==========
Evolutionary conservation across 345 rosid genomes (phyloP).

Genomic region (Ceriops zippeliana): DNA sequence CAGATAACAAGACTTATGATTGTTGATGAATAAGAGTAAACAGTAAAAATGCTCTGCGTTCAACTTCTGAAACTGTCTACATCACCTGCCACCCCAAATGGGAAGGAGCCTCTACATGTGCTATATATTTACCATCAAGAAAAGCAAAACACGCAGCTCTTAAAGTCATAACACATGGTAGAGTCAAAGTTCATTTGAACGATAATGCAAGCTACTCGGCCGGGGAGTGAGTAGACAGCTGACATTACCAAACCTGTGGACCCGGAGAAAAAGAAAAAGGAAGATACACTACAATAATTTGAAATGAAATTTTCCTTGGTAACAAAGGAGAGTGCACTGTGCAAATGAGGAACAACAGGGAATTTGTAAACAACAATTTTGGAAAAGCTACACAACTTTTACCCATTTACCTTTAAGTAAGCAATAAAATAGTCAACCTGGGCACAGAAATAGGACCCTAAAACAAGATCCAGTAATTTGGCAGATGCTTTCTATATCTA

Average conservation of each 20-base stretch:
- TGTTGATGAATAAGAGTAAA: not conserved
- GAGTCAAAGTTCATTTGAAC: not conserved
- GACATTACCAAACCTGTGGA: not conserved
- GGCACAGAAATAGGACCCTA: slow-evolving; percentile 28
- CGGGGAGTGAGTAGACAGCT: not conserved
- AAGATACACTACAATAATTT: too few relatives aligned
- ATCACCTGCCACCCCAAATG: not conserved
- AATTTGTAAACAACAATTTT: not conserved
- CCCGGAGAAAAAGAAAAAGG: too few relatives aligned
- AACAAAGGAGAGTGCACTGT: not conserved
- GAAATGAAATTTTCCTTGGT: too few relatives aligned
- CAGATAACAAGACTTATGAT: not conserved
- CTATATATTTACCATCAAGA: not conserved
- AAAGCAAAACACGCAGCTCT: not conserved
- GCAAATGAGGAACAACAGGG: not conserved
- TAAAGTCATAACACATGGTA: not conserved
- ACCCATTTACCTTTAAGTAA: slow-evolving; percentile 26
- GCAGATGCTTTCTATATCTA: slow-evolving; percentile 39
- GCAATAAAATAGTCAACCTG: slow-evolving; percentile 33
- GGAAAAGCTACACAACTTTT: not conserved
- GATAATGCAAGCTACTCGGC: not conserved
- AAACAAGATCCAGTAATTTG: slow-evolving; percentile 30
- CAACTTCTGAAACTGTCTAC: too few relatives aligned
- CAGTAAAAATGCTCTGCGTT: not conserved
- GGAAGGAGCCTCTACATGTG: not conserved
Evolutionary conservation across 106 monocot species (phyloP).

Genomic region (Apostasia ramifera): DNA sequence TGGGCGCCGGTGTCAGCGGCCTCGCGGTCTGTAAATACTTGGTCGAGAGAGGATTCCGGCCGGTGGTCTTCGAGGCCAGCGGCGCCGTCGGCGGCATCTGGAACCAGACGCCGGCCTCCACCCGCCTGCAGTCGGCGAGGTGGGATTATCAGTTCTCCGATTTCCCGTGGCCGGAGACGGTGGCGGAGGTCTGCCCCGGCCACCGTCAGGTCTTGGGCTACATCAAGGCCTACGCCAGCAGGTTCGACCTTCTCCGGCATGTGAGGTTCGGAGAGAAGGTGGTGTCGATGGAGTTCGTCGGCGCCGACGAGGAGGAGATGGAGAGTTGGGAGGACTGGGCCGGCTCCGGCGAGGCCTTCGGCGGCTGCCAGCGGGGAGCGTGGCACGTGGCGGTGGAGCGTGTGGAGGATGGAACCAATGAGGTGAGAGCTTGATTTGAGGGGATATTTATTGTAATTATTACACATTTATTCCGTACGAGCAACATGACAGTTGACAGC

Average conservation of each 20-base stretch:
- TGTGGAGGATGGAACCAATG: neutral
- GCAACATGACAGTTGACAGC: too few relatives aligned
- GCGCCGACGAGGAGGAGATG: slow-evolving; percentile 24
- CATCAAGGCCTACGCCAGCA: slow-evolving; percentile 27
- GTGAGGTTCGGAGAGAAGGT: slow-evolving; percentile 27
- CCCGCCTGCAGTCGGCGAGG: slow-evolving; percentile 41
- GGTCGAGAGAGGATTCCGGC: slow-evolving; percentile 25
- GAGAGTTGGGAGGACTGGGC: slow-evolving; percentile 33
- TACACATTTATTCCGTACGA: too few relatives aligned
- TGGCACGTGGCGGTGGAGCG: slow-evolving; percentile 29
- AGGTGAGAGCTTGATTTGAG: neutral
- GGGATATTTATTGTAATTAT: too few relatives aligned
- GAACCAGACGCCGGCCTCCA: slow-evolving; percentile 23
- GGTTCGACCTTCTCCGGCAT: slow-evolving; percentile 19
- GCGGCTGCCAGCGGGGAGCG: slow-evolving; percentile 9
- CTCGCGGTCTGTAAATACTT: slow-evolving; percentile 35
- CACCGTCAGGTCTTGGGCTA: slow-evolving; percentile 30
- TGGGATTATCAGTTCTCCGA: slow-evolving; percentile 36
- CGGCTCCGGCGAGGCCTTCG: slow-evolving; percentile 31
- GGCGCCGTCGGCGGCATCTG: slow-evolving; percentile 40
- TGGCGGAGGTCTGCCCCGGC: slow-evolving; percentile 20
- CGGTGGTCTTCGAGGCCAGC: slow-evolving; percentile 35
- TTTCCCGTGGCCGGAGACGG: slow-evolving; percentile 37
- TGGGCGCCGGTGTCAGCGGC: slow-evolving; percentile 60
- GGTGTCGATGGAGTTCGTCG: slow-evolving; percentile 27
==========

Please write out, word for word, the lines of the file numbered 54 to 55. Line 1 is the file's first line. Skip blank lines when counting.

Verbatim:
- TTTCCCGTGGCCGGAGACGG: slow-evolving; percentile 37
- TGGGCGCCGGTGTCAGCGGC: slow-evolving; percentile 60